Aging: Emotional Health in Aging Women
As you age, you notice the physical changes. You may begin taking hormone therapy as you enter menopause or you may need to take more medications to control your blood pressure. But there are also emotional changes that go along with aging that many women ignore or brush aside.
In the Complete Guide to Caring for Aging Loved Ones, the authors state that, "As we grown older, our amount of stress often increases while our ability to deal with it decreases." And how you respond to these stresses will depend on your individual personality, life situation, spiritual health and emotional resources. And as you age, you will begin to face a wide range of stressors: physical limitations or incapacity, dependence on others, physical pain, losses and fear of death.
Losses, Anxiety and Depression
One of the greatest challenges facing senior women is loss. According to the authors, these losses can occur through many different circumstances. Examples of common losses include the following: loss of a loved one, loss of intimacy (both physical and emotional), loss of respect, loss of work (work not only provides a financial standard of living but meaning and purpose as well), loss of health or well-being and loss of a future (concerns over dying). You may also begin to fear the loss of yourself: of losing your skills and capabilities, and of who you are as a person. Overwhelming losses not only produce increased stress levels, but may lead to anxiety and depression as well.
Anxiety includes extreme feelings of worry, and may even include physical symptoms such as diarrhea, palpitations, headaches, dizziness, loss of memory, concentration difficulties and irritability. Anxiety may also include panic attacks (hyperventilating and perhaps acting hysterical). According to the authors, "Panic attacks and other forms of anxiety are telling signs that an elderly person's capacity to handle stress is on overload." If you are experiencing anxiety, see your physician for treatment. Your doctor may recommend medication, therapy or even simple breathing techniques to help reduce stress.
Depression includes persistent feelings of sadness, and may also include any of the following symptoms: fatigue, loss of interest in activities, sleep difficulties, weight loss or gain, frequent crying, concentration difficulties, irritability, feelings of hopelessness, or thoughts of death or suicide. As with anxiety, depression needs to be addressed to a physician. Your physician may recommend anti-depressants, counseling or a combination of both.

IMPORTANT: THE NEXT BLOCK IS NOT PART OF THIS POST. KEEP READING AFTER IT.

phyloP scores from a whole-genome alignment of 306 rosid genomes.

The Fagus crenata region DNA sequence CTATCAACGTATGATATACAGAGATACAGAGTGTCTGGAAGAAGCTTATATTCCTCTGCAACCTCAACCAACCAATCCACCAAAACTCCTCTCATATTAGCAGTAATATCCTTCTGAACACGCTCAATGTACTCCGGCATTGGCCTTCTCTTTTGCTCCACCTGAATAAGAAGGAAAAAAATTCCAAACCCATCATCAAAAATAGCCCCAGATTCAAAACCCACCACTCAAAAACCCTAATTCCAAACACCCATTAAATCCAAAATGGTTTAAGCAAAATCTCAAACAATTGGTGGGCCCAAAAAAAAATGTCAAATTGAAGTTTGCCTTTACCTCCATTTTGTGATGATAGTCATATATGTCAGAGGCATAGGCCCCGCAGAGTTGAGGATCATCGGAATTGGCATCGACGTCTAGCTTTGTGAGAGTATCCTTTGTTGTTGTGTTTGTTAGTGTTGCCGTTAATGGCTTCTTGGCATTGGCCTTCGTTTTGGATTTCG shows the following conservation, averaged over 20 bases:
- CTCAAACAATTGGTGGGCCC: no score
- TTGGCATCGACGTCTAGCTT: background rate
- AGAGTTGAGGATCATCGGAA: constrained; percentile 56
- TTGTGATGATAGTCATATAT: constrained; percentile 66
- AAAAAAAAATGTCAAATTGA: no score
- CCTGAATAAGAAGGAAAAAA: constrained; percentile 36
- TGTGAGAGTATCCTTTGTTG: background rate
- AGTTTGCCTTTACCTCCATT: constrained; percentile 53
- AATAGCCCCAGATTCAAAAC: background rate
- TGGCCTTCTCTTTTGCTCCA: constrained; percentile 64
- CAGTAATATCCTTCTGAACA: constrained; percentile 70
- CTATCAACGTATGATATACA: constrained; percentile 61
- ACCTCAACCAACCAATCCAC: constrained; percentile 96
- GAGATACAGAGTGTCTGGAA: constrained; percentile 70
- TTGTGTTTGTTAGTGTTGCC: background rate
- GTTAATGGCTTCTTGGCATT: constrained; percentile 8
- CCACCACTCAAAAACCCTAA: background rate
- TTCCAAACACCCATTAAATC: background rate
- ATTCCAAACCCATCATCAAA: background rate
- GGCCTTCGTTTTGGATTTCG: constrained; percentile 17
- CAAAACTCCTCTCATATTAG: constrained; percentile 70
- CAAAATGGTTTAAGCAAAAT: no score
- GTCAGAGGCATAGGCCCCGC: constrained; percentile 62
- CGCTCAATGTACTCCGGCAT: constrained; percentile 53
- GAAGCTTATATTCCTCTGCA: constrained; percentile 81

Coping with Loss
To help ward off anxiety and depression, try to remain as active as possible in your hobbies and interests, spend time with other people of all ages, become active in meaningful activity (religious activities, volunteering), and even engage in exercise (under physician's recommendations).
Maintaining friendships and creating new ones are essential. The authors state, "Emotions that one feels with friends include fun, fellowship, anticipation, mutual understanding, and human warmth. These are important as people age. Friendships help the elderly maintain these emotions on an ongoing basis." Many churches and other community organizations have Senior programs, providing activities for seniors or even opportunities for home visits.
You may also find benefit from your faith. One study found that elderly adults who attended religious services reduced their hospital visits by more than half (compared to those who were not religious). Other studies have found links to faith and a decrease in depression, reduced fear of death and the possibility of an increased ability to cope. Generally, a person with faith, "expects that good will ultimately come out of bad situations."
Even if expressing your emotions is difficult for you, be sure to talk about your concerns with your loved ones. Let them know if you are facing a difficult time so you don't have to go through it alone. Withdrawing into yourself will only put you more at risk for depression. If you find yourself struggling with loss, make sure you are working through it with someone else. If needed, talk with a professional counselor to help you work through your concerns.
The authors sum up the emotional health of aging adults best: "Growing old gracefully occurs when one has made peace with her past and present life and has hope for the future. Successful aging is based on the capacity to master life changes and stresses."
This article was based on information from the Complete Guide to Caring for Aging Loved Ones by Focus on the Family's Physicians Resource Council. For more information or to order this book, visit Amazon.com.
Medical information within this site is not intended for use in the diagnosis or treatment of any health condition. Please consult a licensed health care professional for the treatment or diagnosis of any medical condition.
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